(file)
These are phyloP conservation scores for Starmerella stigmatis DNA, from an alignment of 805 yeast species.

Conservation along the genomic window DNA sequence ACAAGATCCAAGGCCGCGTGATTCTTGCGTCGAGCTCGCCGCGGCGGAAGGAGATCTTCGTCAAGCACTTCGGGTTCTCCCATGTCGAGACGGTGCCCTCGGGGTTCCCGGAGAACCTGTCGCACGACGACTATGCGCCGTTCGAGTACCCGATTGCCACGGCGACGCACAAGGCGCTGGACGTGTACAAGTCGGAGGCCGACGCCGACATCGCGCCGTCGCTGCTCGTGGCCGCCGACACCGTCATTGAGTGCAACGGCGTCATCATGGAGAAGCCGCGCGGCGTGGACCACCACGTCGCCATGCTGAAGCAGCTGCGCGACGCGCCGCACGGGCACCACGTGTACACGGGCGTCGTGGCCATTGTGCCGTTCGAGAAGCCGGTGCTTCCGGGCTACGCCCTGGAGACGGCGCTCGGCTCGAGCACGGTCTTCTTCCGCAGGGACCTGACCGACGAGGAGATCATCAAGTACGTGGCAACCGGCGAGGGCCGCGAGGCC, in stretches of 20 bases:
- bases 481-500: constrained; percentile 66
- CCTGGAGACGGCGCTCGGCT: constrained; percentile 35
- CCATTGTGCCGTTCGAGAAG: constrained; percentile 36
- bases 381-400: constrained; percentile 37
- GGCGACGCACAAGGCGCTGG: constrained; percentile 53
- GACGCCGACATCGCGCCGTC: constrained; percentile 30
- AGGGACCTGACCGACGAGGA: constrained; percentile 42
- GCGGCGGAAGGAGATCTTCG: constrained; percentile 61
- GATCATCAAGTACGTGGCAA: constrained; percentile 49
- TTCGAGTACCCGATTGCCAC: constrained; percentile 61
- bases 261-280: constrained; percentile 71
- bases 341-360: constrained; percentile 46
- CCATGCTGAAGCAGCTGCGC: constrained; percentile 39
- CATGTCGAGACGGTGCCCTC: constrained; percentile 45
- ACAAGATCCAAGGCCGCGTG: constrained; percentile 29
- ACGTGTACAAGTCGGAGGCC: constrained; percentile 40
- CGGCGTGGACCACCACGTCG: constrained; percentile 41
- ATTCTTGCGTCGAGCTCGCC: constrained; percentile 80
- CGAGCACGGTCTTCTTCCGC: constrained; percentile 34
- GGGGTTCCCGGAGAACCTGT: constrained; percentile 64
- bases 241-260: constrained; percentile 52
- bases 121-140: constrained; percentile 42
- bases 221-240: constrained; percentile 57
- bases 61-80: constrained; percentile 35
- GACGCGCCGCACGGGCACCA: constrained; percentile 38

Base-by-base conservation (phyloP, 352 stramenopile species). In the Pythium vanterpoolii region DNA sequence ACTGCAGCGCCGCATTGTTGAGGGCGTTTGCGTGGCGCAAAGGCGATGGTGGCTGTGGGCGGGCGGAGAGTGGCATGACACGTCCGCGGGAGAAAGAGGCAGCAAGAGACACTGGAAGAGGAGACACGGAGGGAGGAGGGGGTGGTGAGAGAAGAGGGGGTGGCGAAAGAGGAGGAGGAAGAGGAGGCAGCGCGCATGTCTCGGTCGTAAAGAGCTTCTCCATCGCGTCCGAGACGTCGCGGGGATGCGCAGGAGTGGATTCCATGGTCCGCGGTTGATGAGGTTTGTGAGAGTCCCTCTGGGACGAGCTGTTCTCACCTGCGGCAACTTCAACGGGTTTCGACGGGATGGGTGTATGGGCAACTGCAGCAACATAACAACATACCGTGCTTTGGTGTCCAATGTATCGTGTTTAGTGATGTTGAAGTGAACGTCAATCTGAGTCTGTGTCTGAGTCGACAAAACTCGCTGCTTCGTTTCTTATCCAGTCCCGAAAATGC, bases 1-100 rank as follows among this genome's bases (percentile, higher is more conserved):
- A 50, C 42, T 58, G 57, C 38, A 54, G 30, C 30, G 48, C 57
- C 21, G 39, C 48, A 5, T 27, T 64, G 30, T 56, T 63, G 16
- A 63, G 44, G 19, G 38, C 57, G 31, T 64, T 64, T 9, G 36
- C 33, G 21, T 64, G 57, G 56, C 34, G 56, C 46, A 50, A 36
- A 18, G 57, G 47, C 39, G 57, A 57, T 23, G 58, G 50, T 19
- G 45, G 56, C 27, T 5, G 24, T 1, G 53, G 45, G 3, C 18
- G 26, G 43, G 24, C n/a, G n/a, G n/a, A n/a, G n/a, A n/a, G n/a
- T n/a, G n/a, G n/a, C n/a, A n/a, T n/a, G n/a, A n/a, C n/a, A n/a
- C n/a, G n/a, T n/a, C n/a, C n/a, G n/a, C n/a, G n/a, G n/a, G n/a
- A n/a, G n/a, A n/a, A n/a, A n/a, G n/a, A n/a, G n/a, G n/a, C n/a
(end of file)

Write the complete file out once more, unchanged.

These are phyloP conservation scores for Starmerella stigmatis DNA, from an alignment of 805 yeast species.

Conservation along the genomic window DNA sequence ACAAGATCCAAGGCCGCGTGATTCTTGCGTCGAGCTCGCCGCGGCGGAAGGAGATCTTCGTCAAGCACTTCGGGTTCTCCCATGTCGAGACGGTGCCCTCGGGGTTCCCGGAGAACCTGTCGCACGACGACTATGCGCCGTTCGAGTACCCGATTGCCACGGCGACGCACAAGGCGCTGGACGTGTACAAGTCGGAGGCCGACGCCGACATCGCGCCGTCGCTGCTCGTGGCCGCCGACACCGTCATTGAGTGCAACGGCGTCATCATGGAGAAGCCGCGCGGCGTGGACCACCACGTCGCCATGCTGAAGCAGCTGCGCGACGCGCCGCACGGGCACCACGTGTACACGGGCGTCGTGGCCATTGTGCCGTTCGAGAAGCCGGTGCTTCCGGGCTACGCCCTGGAGACGGCGCTCGGCTCGAGCACGGTCTTCTTCCGCAGGGACCTGACCGACGAGGAGATCATCAAGTACGTGGCAACCGGCGAGGGCCGCGAGGCC, in stretches of 20 bases:
- bases 481-500: constrained; percentile 66
- CCTGGAGACGGCGCTCGGCT: constrained; percentile 35
- CCATTGTGCCGTTCGAGAAG: constrained; percentile 36
- bases 381-400: constrained; percentile 37
- GGCGACGCACAAGGCGCTGG: constrained; percentile 53
- GACGCCGACATCGCGCCGTC: constrained; percentile 30
- AGGGACCTGACCGACGAGGA: constrained; percentile 42
- GCGGCGGAAGGAGATCTTCG: constrained; percentile 61
- GATCATCAAGTACGTGGCAA: constrained; percentile 49
- TTCGAGTACCCGATTGCCAC: constrained; percentile 61
- bases 261-280: constrained; percentile 71
- bases 341-360: constrained; percentile 46
- CCATGCTGAAGCAGCTGCGC: constrained; percentile 39
- CATGTCGAGACGGTGCCCTC: constrained; percentile 45
- ACAAGATCCAAGGCCGCGTG: constrained; percentile 29
- ACGTGTACAAGTCGGAGGCC: constrained; percentile 40
- CGGCGTGGACCACCACGTCG: constrained; percentile 41
- ATTCTTGCGTCGAGCTCGCC: constrained; percentile 80
- CGAGCACGGTCTTCTTCCGC: constrained; percentile 34
- GGGGTTCCCGGAGAACCTGT: constrained; percentile 64
- bases 241-260: constrained; percentile 52
- bases 121-140: constrained; percentile 42
- bases 221-240: constrained; percentile 57
- bases 61-80: constrained; percentile 35
- GACGCGCCGCACGGGCACCA: constrained; percentile 38

Base-by-base conservation (phyloP, 352 stramenopile species). In the Pythium vanterpoolii region DNA sequence ACTGCAGCGCCGCATTGTTGAGGGCGTTTGCGTGGCGCAAAGGCGATGGTGGCTGTGGGCGGGCGGAGAGTGGCATGACACGTCCGCGGGAGAAAGAGGCAGCAAGAGACACTGGAAGAGGAGACACGGAGGGAGGAGGGGGTGGTGAGAGAAGAGGGGGTGGCGAAAGAGGAGGAGGAAGAGGAGGCAGCGCGCATGTCTCGGTCGTAAAGAGCTTCTCCATCGCGTCCGAGACGTCGCGGGGATGCGCAGGAGTGGATTCCATGGTCCGCGGTTGATGAGGTTTGTGAGAGTCCCTCTGGGACGAGCTGTTCTCACCTGCGGCAACTTCAACGGGTTTCGACGGGATGGGTGTATGGGCAACTGCAGCAACATAACAACATACCGTGCTTTGGTGTCCAATGTATCGTGTTTAGTGATGTTGAAGTGAACGTCAATCTGAGTCTGTGTCTGAGTCGACAAAACTCGCTGCTTCGTTTCTTATCCAGTCCCGAAAATGC, bases 1-100 rank as follows among this genome's bases (percentile, higher is more conserved):
- A 50, C 42, T 58, G 57, C 38, A 54, G 30, C 30, G 48, C 57
- C 21, G 39, C 48, A 5, T 27, T 64, G 30, T 56, T 63, G 16
- A 63, G 44, G 19, G 38, C 57, G 31, T 64, T 64, T 9, G 36
- C 33, G 21, T 64, G 57, G 56, C 34, G 56, C 46, A 50, A 36
- A 18, G 57, G 47, C 39, G 57, A 57, T 23, G 58, G 50, T 19
- G 45, G 56, C 27, T 5, G 24, T 1, G 53, G 45, G 3, C 18
- G 26, G 43, G 24, C n/a, G n/a, G n/a, A n/a, G n/a, A n/a, G n/a
- T n/a, G n/a, G n/a, C n/a, A n/a, T n/a, G n/a, A n/a, C n/a, A n/a
- C n/a, G n/a, T n/a, C n/a, C n/a, G n/a, C n/a, G n/a, G n/a, G n/a
- A n/a, G n/a, A n/a, A n/a, A n/a, G n/a, A n/a, G n/a, G n/a, C n/a